5 Reasons Value Props Pop or Flop 

Liz Heiman
06.05.22 03:10 PM Comment(s)

5 Reasons Value Props Pop or Flop 

Do you want your value proposition to pop? They will pop if you write value propositions to resonate with the people you are talking to. When it resonates, they will say things like, “I need that!” or “Can you do that for me?” (Music to my ears.)  

When you receive a response like that, it means you have identified your customer’s problem or an opportunity that is exciting to them, they understand it and they want it. It pops! 

But sometimes you don’t hear that, and that’s when you know something is wrong with your value prop. 

This is What Happens When Your Value Prop Flops 

  1. You get a blank stare when you use it. 

  1. You have to explain to your prospect why it’s “Win-Win.” 

  1. They say thing like, “I don’t need that.” 

  1. People walk right past your tradeshow booth. 

  1. Your calls and emails go unanswered. 

Reasons Value Propositions Flop   

1. Your value prop is seller-focused.  

For value propositions to be effective they have to be outward-focused; ideally, customer-focused. If your value proposition is focused on your company or product and what it does, it is what a Lisa Dennis calls “Inside Out.” That means it is looking inward instead of outward. For value propositions to be effective they must be outward-focused; ideally, customer-focused. Value propositions that work focus on the problem or opportunity your customer has, then explains how you solve it and what is unique about that. They always start with the customer. 

2. Your value prop doesn’t highlight true differentiators.  

An effective value proposition differentiates you, your company and your products from all other solutions out there. The problem is that most companies can’t figure out what their differentiators are. One easy way to do that, short of asking your customers, is to imagine that you are giving your customers a list of strengths and after each one, they say, “So what? What does that do for me?” and then when you answer they say, “Prove it!” If it is something that is true of your company and not your competitors, and your customer cares about it, and you can prove it’s true, you have identified a differentiator. The “How we do it differently?” or “What is Unique about the way we solve your problem?”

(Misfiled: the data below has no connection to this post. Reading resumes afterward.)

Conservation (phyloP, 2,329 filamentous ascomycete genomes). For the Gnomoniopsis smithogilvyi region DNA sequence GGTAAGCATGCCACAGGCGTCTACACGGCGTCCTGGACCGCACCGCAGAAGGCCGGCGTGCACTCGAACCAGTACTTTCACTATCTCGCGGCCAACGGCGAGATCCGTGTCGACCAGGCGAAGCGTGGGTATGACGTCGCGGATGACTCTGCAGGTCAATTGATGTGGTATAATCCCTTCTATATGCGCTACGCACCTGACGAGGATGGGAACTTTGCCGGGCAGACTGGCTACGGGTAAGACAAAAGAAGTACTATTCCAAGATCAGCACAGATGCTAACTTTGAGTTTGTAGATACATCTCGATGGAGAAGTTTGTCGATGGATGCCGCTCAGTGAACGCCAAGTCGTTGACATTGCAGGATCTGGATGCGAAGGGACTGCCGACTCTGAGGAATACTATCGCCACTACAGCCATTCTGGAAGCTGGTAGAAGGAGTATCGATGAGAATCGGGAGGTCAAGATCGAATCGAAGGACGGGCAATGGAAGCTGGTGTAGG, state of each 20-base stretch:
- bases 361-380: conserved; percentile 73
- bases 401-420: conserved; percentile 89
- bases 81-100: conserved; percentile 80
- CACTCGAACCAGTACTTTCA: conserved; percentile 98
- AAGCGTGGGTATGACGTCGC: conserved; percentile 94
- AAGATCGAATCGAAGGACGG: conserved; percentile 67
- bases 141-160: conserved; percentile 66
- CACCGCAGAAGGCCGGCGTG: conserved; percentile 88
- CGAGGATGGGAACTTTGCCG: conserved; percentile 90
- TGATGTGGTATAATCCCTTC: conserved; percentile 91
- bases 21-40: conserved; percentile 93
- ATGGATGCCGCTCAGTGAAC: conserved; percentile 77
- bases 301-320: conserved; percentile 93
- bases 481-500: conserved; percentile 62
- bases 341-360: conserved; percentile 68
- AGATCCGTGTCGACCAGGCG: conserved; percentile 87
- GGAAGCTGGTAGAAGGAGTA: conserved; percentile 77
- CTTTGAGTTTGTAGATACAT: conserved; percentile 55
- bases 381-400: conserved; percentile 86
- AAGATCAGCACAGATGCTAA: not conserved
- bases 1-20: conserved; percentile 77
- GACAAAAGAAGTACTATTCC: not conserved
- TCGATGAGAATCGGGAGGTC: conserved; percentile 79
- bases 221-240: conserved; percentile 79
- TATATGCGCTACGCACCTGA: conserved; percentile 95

3. Your value prop doesn’t focus on the buyers and their problems.  

Customers are focused on problems and opportunities. They don’t care about your product unless it solves a problem for them. Most sales and marketing messaging is focused on product, features, and benefits. Customers are focused on problems and opportunities. Customers don’t care about your product or how it works unless it solves a problem for them or provides a critical opportunity. If they aren’t feeling real pain or don’t see real growth opportunities, then nothing you say about your product will resonate with them. 


4. Your aren’t focused on your ideal customer. 

Trying to make your solution the best solution for everyone is impossible. Instead, understand what specific needs your ideal customer has and focus your solution and value proposition on those needs. Your value proposition will pop when the customer sees themselves in your message. Be prepared to tell your prospect why your solution is designed for them, your ideal customer. Then you can easily differentiate your solution from all the others. 

5. Your value prop hasn’t been personalized.  

If your value prop doesn’t speak specifically to the problem your buyer needs to be solved, then it isn’t going to be effective. What matters to the CEO is different than what matters to the CFO or CMO, CSO etc. Very few value propositions are one-size-fits-all. If your messaging doesn’t speak specifically to the problem your buyer needs to be solved, then it isn’t going to be effective. 

Writing Value Props that Pop 

Write a value prop that pops

Your value proposition should start with your ideal customer’s problem in their words. Be careful to avoid features and focus on problems. Once you have stated the problem the way your ideal customers do, you can explain how you solve that problem. Then you can differentiate your solution by explaining why it is the best one for them, your ideal customer. This is where you differentiate yourself from the competition. 


Simply stated, a value proposition that resonates and makes your prospects say, “Can you do that for me?”, sounds like this: 


Customer problem in their words. How you solve it. Why you are the best solution for your ideal customer. 


If you need help writing a value proposition that Pops, instead of one that flops, schedule a Value Prop Coaching Session. 

Need help writing a value prop that pops? 

​Schedule a Value Prop Coaching Session

Schedule a Value Prop Coaching Session

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Liz Heiman